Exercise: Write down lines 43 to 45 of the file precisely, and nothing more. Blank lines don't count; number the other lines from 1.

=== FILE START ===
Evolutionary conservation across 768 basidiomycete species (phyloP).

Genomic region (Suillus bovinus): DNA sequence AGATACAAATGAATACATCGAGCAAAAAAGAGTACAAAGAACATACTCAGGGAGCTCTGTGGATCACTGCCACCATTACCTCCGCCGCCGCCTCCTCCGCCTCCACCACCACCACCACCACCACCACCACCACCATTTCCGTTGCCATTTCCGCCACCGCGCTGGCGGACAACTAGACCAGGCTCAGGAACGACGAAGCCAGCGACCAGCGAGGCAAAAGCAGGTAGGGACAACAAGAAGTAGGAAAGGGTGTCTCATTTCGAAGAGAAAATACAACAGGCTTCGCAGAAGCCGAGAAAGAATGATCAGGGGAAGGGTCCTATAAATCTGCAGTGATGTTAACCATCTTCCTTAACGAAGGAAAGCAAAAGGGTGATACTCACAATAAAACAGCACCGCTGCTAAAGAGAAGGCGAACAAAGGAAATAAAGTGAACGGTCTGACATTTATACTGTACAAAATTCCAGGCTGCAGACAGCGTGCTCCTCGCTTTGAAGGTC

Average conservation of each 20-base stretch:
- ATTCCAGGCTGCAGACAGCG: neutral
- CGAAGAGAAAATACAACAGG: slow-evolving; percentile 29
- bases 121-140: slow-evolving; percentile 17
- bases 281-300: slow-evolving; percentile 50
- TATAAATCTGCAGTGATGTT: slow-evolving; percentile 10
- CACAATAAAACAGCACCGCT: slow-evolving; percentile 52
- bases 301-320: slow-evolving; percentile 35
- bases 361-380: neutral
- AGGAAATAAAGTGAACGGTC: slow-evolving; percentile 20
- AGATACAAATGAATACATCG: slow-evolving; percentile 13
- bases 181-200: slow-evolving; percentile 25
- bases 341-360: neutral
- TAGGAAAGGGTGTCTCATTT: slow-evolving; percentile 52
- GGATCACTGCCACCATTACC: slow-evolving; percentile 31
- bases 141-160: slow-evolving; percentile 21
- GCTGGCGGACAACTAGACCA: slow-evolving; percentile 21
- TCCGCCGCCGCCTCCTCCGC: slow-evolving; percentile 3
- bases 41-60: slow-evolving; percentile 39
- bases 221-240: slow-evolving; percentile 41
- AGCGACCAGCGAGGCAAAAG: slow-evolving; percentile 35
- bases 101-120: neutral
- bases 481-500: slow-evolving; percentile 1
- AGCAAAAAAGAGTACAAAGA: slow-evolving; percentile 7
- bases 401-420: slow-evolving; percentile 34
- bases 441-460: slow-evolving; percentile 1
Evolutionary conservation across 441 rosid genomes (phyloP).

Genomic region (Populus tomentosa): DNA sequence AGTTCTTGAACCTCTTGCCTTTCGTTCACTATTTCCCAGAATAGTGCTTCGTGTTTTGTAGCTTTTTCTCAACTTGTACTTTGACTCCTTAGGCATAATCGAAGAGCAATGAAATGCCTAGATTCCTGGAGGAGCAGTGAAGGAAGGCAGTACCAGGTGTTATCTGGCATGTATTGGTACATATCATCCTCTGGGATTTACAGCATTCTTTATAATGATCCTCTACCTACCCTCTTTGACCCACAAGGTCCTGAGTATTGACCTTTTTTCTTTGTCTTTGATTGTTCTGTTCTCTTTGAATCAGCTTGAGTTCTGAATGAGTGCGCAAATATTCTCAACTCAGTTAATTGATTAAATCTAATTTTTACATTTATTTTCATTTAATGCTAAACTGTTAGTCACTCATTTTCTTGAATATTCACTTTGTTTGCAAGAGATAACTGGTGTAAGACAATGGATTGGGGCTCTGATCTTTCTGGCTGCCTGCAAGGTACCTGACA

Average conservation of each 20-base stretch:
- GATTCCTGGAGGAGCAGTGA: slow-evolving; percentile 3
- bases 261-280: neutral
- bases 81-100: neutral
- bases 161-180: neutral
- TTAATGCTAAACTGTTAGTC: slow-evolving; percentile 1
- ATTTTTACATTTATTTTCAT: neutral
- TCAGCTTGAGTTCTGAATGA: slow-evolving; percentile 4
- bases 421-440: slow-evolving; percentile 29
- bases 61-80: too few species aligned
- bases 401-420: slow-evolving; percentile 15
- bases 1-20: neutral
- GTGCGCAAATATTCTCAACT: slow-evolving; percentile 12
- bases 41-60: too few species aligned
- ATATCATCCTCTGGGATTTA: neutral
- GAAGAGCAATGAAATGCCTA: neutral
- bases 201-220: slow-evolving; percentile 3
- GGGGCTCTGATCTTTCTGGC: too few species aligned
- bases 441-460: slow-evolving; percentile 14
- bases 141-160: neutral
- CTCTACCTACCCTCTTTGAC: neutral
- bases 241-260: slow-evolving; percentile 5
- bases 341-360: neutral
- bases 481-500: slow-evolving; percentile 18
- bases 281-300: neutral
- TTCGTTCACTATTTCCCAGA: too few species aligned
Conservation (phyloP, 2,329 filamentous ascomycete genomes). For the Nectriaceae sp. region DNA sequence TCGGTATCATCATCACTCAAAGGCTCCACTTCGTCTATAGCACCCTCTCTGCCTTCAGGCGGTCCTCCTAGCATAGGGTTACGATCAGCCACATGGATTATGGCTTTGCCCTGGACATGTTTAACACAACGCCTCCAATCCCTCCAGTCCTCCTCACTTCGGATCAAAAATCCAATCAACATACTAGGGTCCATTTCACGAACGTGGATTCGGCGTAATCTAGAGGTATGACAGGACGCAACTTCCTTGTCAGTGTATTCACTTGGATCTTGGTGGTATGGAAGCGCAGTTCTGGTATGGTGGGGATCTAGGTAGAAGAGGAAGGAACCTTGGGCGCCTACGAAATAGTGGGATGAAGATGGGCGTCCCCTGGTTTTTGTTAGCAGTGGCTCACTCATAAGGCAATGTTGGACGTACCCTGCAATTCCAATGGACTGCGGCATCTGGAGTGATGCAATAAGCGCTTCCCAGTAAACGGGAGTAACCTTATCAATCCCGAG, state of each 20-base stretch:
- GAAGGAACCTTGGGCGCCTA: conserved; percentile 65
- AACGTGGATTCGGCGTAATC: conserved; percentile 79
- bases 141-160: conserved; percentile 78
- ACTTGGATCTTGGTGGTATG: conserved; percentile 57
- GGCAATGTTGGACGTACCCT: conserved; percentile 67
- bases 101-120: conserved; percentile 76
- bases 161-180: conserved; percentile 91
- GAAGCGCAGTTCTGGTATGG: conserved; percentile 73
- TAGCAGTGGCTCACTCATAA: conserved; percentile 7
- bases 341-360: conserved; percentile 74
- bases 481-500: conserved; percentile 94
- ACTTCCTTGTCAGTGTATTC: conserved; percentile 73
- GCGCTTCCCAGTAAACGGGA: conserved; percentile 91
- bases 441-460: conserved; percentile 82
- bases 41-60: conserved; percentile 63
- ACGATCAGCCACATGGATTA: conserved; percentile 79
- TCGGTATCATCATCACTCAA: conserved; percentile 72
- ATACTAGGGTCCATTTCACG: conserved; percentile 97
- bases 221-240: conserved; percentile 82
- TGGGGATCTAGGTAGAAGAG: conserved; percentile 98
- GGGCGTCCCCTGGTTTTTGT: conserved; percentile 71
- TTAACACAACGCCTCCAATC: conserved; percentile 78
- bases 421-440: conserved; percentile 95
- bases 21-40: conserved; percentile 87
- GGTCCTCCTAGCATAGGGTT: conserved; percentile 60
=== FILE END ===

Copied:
- GTGCGCAAATATTCTCAACT: slow-evolving; percentile 12
- bases 41-60: too few species aligned
- ATATCATCCTCTGGGATTTA: neutral